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The Student News Site of Fresno Christian High School

The Feather

The Student News Site of Fresno Christian High School

The Feather

Letter to the Editor
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Sojourn to New York expands sophomore's horizons

As a native Californian from a lower-middle-class family, I have not been presented with many opportunities to travel. However, as a writer for The Feather, I was able to fly to New York City and accept an award with the rest of the team, widening my horizons many times over.

When we arrived at the airport, I was amazed. The chance to ride on an airplane was my first such adventure. Luckily, I got a window seat, and as we took off, my face was plastered to the plastic window. I mumbled fears of ‘what ifs’ as we soared higher.

Thankfully, I had a sympathetic friend. Because Madison Dooley, ’11, also experienced her first plane ride, we survived the take off and landing together – though there was some queasiness.

Completely groggy from the time change, the first day in the Big Apple began as a blur. However, with the city’s energy rushing around me, I surged into an adrenaline rush. I sat at a bar stool by the window inside Chipotle, looking out at all the people as I ate a burrito. From this vantage point, I observed as the homeless shuffled along wasting time, the business class rushed down the street and women in 5-inch heels kept up with the crowds.

The bright sunshine lifted my mood, and strutting down the street made me feel like a star. We went to a Broadway show on Wednesday night and naively I chose to wear a short dress and 4.5-inch heels as we walked over 16 blocks on the street that night. Never had walking been such a difficult task.

Every moment of the day I smiled because the joy of the city life. Once when Kristen Rosenthal, ’12, lost her metro ticket, a resident of New York bought her one to help out. This circumstance contradicted the typical rude New Yorker stereotype.

One night, after touring all over New York for hours, a small group of us were in the elevator along with two middle aged men. Gigi Thao, ’11, asked the men what room they were staying in – but none of us caught the inappropriate incentive until he repeated the question. As her face was engulfed in a deep red hue, we snatched her off the lift onto our floor as the men began to talk crudely to each other about her.

Of course, in a city of 17 million, there were many attractive boys. I said hi to a few as they bumped into me, and my eyes locked just like in the movies. Though I had no real interest in any of them, I felt like a celebrity because of the unrealistic, chick-flick-like moments.

As Nicholas Avery, ’12, and I often watch a lot of movies together, we immediately noticed how certain landmarks had appeared in film. We yelled out “Hitch! Devil Wears Prada! Ghostbusters“! We could easily relate to the landscapes that we had so often seen on TV.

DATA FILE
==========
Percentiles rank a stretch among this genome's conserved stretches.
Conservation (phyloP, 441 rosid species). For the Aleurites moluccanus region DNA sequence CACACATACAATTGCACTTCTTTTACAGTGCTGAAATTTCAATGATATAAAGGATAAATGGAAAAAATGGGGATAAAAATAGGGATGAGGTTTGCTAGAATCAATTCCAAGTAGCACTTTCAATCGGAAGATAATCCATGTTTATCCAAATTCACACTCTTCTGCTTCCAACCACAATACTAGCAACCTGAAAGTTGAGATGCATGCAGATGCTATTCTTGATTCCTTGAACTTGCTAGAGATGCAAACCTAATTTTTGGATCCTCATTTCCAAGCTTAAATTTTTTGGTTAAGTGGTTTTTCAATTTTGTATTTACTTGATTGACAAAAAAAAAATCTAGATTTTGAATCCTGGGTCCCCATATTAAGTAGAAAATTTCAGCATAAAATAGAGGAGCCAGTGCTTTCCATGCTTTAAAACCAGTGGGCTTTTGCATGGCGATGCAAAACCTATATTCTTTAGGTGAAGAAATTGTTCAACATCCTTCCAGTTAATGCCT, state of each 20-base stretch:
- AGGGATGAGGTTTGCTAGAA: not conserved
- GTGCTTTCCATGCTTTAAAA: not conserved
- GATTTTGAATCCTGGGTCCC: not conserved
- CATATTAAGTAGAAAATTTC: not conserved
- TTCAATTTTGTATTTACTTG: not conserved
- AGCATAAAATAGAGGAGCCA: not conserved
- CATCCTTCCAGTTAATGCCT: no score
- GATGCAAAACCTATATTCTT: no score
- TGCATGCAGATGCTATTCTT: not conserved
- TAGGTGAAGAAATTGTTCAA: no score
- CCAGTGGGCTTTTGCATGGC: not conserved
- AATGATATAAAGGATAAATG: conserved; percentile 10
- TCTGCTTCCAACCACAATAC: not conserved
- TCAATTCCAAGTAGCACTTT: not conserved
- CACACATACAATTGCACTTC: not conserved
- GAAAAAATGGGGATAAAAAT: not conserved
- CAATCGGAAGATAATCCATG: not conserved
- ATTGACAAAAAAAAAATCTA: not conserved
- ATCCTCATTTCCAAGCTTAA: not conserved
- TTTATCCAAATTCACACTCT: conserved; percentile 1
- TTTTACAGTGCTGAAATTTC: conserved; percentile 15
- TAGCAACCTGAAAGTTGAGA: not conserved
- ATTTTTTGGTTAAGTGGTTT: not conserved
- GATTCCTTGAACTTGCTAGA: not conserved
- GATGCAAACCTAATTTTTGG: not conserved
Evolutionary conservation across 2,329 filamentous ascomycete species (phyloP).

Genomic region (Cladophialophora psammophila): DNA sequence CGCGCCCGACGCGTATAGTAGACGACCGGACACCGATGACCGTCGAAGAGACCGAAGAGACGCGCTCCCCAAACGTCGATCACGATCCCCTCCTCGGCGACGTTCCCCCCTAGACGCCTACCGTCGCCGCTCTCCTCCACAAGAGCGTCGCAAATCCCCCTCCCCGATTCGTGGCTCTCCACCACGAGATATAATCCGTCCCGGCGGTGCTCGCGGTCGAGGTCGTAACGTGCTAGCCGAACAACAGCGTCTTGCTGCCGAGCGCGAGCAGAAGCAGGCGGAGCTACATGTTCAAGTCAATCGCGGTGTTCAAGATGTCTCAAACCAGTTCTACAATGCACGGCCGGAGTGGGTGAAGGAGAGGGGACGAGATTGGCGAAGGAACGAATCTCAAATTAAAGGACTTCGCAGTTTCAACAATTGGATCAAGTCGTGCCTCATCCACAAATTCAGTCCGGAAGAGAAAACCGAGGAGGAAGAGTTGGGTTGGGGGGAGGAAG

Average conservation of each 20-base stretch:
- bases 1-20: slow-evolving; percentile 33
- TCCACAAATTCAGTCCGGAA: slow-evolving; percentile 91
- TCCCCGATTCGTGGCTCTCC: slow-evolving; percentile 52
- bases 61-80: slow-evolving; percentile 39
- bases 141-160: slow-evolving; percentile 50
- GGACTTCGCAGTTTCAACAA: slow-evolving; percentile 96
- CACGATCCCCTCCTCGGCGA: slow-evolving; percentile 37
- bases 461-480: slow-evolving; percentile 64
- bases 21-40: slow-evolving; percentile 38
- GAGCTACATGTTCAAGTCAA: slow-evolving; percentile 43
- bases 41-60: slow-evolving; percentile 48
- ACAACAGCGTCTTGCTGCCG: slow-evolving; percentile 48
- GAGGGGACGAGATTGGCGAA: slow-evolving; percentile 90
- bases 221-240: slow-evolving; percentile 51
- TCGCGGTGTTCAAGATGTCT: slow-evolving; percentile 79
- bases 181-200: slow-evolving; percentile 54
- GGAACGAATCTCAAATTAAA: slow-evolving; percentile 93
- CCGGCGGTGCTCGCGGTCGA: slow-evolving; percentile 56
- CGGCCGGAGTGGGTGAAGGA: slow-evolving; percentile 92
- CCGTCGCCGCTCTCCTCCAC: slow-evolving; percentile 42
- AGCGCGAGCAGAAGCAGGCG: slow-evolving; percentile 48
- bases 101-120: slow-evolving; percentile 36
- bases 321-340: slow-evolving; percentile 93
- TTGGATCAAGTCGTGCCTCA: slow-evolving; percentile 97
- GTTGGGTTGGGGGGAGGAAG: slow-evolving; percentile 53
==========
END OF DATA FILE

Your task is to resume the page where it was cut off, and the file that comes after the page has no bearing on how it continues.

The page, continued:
Though sleeping and doing homework were encouraged on our trip, I had no desire to do either. I stayed up late, cherishing these days of hanging out with friends under the bright lights of the skyscrapers. On several occasions, we laughed until we passed out. I discovered that insomnia is a great tool for developing closer relationships – and promoting awkward situations.

I did not travel 3,000 miles to do homework, I traveled that distance to learn not only writing technics but the culture our world lives in and revolves around.

However, the Big Apple was not completely ripe. There were some negative aspects when compared to my home city. Most notably, the people seemed to demonstrate strange character traits. They often talked to themselves very loudly, and not all of their conversations were approved for all audiences. In addition, the food costed quite a bit more than I was used to.

Despite the fun of the tours, I loved going to the school of my dreams, Columbia University. As a group, we were required to attend journalism classes to help improve our skills; sitting in those college-sized rooms made me feel more intelligent. Unlike at home, where I would doze off if I had only got three hours of rest the night before, I was alert and ready to learn.

The college’s student atmosphere was wonderful because I was always treated with respect even though the teachers’ language was crude. I felt a step closer to my future, as though my college dream was less of a fantasy and becoming reality. Valuable lessons I learned were to not settle for the skills I have now to carry me through college, but to always build on them and excel beyond present excuses. The workshops I attended were to improve my writing skill, which gave me more self-confidence and incentive in high school.

To end it all, I sat in the same place I started my journey, eating a burrito by the window of Chipotle watching the people. But unlike before, I had a new perspective on New York society. The locals were not sterotypical people, but familiar beings in a new home I instantly fell in love with.

For more information on The Feather staff’s trip to New York, visit the March 22 article, Feather staff gains cultural, journalistic education.

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  • A

    Alexis EllisFeb 21, 2011 at 12:02 am

    This picture is really awesome, and neat. Varsity, good game on senior night and every other game! haha. Goodluck in playoffs! love you girls!

  • C

    Cassidy HutchinsFeb 21, 2011 at 12:02 am

    Hannah, this is such a cool picture! You are an amazing photographer!